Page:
ТУРИЗМ НА АФРИКАНСКОМ КОНТИНЕНТЕ: ВОЗМОЖНОСТИ И УГРОЗЫ
The Centre for Sociological and Political Sciences Studies of the Institute for African Studies of the Russian Academy of Sciences held the Round Table “Tourism in Africa: Prospects for Development”. Participants of the round table placed considerable emphasis on the fact that African countries that have committed to developing tourism industry face both old problems – including but not limited to political instability, high level of crime, visa restrictions, poor transport infrastructure and medical facilities, sanitary-epidemiological risks, institutional constraints, harmful climate change – and new challenges such as uneven socio-economic development due to the relatively narrow geographic scope of tourist flows, the growing number of terrorist attacks against tourists, sociocultural conflicts between locals and visitors, adverse and often irreversible environmental degradation and biodiversity loss, especially affecting wildlife.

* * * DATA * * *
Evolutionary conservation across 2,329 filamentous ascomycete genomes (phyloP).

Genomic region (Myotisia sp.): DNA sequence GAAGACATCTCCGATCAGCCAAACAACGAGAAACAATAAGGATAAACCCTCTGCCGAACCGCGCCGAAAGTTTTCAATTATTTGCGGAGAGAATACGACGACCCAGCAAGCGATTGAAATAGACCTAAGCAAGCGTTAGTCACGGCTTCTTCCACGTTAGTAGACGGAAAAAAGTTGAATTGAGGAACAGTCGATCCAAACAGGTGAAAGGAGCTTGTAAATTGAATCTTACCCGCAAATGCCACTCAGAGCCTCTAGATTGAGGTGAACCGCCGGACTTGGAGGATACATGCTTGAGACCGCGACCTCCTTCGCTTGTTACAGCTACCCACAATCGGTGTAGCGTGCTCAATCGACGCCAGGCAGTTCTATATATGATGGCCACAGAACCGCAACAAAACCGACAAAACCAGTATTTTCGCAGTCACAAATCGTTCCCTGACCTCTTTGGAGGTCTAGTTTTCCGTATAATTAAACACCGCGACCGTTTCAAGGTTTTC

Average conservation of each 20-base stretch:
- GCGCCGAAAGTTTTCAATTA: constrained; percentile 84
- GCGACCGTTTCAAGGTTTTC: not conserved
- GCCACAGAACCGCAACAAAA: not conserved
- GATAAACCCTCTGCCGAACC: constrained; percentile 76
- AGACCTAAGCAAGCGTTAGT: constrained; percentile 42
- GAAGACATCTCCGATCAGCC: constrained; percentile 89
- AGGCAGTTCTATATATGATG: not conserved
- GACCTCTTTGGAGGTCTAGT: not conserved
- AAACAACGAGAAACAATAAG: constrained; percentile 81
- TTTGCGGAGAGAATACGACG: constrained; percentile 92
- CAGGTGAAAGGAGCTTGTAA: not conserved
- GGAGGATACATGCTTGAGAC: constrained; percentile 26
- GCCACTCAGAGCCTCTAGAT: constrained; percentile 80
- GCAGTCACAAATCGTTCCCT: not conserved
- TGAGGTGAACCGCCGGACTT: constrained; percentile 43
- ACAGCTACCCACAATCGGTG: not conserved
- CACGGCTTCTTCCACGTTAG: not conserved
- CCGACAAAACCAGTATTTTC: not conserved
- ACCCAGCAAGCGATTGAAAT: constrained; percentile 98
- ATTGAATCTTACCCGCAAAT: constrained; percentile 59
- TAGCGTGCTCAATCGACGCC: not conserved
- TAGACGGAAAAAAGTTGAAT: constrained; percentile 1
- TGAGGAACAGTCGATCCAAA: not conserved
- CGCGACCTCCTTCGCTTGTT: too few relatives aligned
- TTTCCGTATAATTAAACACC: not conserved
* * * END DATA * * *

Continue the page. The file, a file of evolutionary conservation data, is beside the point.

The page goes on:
Much attention was paid to the rapid development of intracontinental tourism in Africa, which has become an influential new trend that may alter the trajectory of this industry and have wider socio-political repercussions, facilitate economic and even political integration. Participants extensively discussed the influence of political instability, wars and terrorism on tourism. It was generally agreed that tourists are quite sensitive to security threats, though, with regard to terrorism, which is a low-probability risk, particular financial incentives and public relations campaigns may drastically reduce its temporal impact.
Another major theme was the up-trend in niche tourist markets in Africa such as genealogical, agricultural, medical and luxury tourism. While the absolute contribution of these forms of tourism to the overall turnover remains meager, various countries have seen rapid growth in some of these sectors. Most participants agreed that the continent has vast potential of tourism, which remains unrealized due to the lack of corresponding government policies and insufficient financial backing.